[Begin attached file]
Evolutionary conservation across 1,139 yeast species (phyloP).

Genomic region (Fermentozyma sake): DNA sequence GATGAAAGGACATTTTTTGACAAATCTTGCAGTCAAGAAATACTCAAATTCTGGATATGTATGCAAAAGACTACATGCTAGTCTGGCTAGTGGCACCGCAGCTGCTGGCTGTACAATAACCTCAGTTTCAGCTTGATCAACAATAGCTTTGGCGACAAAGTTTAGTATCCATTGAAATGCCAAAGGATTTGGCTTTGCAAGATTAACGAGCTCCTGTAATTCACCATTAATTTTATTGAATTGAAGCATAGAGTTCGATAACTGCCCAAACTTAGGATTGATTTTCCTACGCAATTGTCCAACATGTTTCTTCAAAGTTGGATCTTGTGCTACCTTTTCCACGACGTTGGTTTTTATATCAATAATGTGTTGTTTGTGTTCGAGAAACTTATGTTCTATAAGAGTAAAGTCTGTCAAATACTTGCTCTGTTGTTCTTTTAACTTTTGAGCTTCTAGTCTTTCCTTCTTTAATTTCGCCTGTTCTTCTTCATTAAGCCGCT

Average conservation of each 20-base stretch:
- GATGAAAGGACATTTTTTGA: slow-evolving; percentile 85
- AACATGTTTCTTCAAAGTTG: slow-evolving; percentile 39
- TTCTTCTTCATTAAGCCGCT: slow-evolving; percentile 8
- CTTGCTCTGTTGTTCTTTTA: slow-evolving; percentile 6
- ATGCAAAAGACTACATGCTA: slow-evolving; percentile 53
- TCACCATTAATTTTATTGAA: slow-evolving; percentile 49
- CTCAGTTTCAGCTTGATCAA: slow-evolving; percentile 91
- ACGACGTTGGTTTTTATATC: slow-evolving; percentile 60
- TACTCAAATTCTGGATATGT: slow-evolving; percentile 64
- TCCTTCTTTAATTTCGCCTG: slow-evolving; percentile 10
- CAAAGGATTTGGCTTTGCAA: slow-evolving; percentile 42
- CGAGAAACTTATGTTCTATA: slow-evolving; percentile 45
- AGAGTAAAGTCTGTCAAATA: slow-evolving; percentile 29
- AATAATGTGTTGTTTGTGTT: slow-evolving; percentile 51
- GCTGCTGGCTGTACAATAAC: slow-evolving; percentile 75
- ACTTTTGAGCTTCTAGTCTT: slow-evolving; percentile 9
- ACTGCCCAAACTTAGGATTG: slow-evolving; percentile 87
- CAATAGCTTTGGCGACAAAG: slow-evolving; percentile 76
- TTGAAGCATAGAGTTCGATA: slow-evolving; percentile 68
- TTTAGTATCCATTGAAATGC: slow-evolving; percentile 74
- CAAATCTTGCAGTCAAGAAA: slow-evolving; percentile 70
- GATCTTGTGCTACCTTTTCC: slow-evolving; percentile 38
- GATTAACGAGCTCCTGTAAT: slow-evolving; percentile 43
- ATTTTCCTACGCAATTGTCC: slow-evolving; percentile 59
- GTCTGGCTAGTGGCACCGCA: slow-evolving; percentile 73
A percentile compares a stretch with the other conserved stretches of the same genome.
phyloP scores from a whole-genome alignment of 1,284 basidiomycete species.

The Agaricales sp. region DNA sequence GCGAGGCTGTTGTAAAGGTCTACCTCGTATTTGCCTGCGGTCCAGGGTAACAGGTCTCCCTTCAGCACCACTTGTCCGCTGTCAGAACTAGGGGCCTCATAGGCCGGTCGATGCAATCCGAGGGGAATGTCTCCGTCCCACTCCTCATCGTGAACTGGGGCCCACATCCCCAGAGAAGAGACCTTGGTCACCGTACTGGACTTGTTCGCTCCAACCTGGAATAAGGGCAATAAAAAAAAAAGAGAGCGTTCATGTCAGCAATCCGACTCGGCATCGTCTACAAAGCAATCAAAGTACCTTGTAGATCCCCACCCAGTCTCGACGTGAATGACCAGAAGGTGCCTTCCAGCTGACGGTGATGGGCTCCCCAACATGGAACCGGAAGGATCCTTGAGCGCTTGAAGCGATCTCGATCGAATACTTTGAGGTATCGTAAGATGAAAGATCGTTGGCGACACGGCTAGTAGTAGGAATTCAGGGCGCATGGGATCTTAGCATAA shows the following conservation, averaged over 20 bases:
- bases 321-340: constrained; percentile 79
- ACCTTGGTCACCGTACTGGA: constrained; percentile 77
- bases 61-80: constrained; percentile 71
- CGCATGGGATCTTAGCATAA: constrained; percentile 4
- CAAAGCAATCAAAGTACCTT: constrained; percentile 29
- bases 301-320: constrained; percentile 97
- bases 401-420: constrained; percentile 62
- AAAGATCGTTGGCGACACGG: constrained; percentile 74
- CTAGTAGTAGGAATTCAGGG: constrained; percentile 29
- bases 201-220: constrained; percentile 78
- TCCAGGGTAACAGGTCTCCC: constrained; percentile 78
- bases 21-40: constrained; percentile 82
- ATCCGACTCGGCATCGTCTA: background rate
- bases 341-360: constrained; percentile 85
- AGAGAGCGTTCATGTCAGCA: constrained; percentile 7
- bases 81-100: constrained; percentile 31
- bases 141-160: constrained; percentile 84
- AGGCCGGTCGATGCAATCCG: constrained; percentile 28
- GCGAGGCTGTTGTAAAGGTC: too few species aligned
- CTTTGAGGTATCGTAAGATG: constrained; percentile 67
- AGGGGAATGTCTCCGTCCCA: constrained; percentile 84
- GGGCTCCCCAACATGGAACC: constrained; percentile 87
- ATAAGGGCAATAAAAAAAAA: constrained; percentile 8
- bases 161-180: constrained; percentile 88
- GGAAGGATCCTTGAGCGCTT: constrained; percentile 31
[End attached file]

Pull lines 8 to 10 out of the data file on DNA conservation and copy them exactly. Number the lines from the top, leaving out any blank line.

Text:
- ATGCAAAAGACTACATGCTA: slow-evolving; percentile 53
- TCACCATTAATTTTATTGAA: slow-evolving; percentile 49
- CTCAGTTTCAGCTTGATCAA: slow-evolving; percentile 91